Gone from every link (kills accessibility):
a { outline: none; }
We could apply this to specific CSS selectors instead of the whole site. For example to our header (still kills accessibility a little):
#header a { outline: none; }

Oh, wait! We can save the day, using active/focus statuses without losing the accessibility.
Or we can apply outline:none to the active state or use overflow:hidden for text-indent situations:
a:active { outline: none; }
or
a{ overflow: hidden; }

Gone from every flash object (to be honest I see no accessibility drawback here):
object { outline: none; }

Gone from submit buttons or input elements that behave as such (not so bad for accessibility, but not valid):
/* FireFox*/
input[type="submit"]::-moz-focus-inner, input[type="button"]::-moz-focus-inner { border: 0; }
/* IE8 */
input[type="submit"]:focus, input[type="button"]:focus { outline: none; }

Source: Stack Overflow

There’s an alternative javascript way, 1st line for links 2nd for input element (which kills all possibility of keyboard use with that input element):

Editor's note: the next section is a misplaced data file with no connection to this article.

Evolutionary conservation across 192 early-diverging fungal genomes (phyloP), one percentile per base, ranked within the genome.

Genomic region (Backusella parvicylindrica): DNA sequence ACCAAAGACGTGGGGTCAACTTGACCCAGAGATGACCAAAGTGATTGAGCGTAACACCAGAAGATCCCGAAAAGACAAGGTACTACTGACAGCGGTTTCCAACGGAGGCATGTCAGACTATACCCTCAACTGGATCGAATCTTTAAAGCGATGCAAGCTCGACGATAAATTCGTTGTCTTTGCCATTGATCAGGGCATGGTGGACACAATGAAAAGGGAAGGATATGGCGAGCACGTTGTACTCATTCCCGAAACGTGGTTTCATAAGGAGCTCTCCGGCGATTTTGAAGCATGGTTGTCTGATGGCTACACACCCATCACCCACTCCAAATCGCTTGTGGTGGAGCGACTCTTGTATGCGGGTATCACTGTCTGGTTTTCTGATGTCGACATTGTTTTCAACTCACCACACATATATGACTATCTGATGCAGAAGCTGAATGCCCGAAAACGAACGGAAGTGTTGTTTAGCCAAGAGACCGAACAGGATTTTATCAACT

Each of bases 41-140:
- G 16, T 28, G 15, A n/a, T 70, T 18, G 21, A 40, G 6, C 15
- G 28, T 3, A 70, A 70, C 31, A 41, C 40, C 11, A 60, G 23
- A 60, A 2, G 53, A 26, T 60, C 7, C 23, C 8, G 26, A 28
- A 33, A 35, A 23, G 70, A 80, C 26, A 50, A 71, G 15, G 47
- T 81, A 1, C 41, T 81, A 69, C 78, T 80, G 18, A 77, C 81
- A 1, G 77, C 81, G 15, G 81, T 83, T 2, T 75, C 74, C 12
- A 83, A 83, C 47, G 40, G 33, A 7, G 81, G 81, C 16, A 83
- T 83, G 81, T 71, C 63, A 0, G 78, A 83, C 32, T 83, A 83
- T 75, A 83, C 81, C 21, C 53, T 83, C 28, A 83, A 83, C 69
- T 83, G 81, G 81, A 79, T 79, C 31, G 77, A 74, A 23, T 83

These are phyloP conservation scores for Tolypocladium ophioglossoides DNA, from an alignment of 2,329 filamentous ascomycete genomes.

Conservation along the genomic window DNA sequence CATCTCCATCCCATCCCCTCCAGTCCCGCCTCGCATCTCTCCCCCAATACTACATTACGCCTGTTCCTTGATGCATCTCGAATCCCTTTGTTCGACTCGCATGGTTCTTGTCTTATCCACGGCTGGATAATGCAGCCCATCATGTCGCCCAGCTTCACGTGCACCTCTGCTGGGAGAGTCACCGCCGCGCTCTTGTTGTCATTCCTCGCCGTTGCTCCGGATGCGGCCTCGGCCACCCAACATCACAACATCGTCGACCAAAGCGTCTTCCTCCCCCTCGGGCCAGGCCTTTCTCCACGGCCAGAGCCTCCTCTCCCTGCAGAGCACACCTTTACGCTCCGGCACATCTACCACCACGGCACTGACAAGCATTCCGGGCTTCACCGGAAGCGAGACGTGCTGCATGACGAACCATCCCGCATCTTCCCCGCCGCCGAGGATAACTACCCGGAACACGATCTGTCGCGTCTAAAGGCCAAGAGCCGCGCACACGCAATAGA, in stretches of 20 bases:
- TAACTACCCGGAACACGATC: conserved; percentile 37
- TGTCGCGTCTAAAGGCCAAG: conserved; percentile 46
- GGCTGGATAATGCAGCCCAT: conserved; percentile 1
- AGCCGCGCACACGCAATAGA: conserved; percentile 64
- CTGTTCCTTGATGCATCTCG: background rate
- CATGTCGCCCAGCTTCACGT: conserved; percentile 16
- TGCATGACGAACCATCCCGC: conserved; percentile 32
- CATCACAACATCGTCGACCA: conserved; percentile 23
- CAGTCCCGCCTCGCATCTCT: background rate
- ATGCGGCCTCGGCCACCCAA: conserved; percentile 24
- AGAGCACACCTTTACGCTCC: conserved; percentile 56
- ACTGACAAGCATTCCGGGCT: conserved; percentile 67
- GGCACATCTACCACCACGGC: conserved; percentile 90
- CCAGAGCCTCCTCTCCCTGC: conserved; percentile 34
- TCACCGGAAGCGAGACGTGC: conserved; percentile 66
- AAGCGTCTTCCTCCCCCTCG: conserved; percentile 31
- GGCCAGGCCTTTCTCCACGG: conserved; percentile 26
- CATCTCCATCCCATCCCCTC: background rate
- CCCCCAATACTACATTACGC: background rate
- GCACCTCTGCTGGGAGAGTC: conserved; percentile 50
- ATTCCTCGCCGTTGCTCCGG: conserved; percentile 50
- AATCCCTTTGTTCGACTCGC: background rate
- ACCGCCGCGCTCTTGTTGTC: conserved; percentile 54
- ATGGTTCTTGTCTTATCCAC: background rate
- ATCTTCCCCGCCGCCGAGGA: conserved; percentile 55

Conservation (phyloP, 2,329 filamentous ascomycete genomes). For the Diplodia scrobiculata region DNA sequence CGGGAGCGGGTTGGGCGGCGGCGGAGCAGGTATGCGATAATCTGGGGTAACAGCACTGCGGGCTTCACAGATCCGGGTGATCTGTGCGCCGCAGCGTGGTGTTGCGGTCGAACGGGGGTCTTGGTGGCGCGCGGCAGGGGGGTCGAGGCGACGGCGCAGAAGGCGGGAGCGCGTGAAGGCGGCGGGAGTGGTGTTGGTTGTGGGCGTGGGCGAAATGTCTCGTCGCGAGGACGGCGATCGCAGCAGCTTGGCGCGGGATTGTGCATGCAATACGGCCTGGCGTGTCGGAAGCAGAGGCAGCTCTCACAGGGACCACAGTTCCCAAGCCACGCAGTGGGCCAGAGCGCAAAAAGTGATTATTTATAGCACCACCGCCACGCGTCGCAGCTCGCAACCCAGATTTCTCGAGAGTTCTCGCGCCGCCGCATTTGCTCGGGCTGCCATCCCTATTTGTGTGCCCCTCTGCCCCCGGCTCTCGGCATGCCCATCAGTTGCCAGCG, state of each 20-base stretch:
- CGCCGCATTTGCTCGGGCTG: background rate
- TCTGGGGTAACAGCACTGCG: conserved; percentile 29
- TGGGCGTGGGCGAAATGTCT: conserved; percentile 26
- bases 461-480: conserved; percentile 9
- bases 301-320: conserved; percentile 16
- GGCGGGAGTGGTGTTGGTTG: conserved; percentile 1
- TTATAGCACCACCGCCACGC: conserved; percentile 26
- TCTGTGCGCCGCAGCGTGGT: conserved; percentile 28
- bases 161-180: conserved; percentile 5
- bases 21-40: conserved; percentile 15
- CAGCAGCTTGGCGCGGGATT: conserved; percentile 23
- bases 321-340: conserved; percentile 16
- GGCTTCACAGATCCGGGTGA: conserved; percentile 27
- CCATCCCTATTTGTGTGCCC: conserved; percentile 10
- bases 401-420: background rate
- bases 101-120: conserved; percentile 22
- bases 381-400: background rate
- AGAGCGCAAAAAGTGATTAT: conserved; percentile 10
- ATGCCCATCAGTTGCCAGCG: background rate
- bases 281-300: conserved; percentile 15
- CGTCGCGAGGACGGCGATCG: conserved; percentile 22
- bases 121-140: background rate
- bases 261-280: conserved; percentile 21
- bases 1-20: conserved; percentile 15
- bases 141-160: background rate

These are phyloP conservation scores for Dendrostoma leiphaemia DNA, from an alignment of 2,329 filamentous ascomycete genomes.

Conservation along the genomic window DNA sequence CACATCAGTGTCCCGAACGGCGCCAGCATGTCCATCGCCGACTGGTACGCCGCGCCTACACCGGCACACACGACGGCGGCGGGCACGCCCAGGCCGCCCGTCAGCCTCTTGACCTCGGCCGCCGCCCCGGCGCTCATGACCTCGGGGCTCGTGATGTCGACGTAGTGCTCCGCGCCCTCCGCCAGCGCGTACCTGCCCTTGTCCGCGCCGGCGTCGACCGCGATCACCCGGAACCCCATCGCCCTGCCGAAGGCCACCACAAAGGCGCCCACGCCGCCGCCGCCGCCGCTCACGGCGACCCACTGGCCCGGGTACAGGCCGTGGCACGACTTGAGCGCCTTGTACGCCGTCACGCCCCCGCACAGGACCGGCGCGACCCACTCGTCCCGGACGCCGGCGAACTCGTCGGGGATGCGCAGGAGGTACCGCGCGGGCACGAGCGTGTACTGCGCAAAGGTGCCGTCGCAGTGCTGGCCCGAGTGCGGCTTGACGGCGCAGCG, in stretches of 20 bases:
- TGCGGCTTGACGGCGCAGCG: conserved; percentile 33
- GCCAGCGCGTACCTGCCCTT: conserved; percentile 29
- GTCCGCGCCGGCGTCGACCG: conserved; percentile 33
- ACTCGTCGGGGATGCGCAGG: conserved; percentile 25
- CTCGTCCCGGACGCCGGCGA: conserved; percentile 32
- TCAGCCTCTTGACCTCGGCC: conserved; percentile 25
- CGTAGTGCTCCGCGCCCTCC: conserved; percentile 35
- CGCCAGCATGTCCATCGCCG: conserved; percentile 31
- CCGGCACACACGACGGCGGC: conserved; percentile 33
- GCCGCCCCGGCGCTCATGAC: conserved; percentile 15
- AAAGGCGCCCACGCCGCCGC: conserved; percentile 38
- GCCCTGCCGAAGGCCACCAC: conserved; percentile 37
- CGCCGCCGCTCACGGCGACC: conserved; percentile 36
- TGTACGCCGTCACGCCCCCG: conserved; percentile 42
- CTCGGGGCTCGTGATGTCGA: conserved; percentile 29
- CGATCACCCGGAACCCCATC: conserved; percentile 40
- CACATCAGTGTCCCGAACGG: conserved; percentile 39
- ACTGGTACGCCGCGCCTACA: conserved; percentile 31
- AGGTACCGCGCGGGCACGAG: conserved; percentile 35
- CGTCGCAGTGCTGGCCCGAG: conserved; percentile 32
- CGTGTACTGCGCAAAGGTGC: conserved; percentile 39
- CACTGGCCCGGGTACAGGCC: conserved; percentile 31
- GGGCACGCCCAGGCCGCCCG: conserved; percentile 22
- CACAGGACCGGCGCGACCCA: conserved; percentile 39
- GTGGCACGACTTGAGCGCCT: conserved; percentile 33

onfocus="this.hideFocus=true;"
onfocus="this.blur()"

A quick jQuery kill for links:
$('a').each(function(){this.onmouseup = this.blur();});

A longer jQuery kill for links:
$('a').live('mousedown', function(e) {
e.target.blur();
e.target.hideFocus = true;
e.target.style.outline = 'none'
}).live('mouseout', function(e) {
e.target.blur();
e.target.hideFocus = false;
e.target.style.outline = null;
});

A long javascript kill:
var runOnLoad = new Array(); // for queuing multiple onLoad event functions
window.onload = function() { for(var i=0; i
// hide dotted :focus outlines when mouse is used
// but NOT when tab key is used
if(document.getElementsByTagName)
for(var i in a = document.getElementsByTagName('A')) {
a[i].onmousedown = function() {
this.blur(); // most browsers
this.hideFocus = true; // ie
this.style.outline = 'none'; // mozilla
}
a[i].onmouseout = a[i].onmouseup = function() {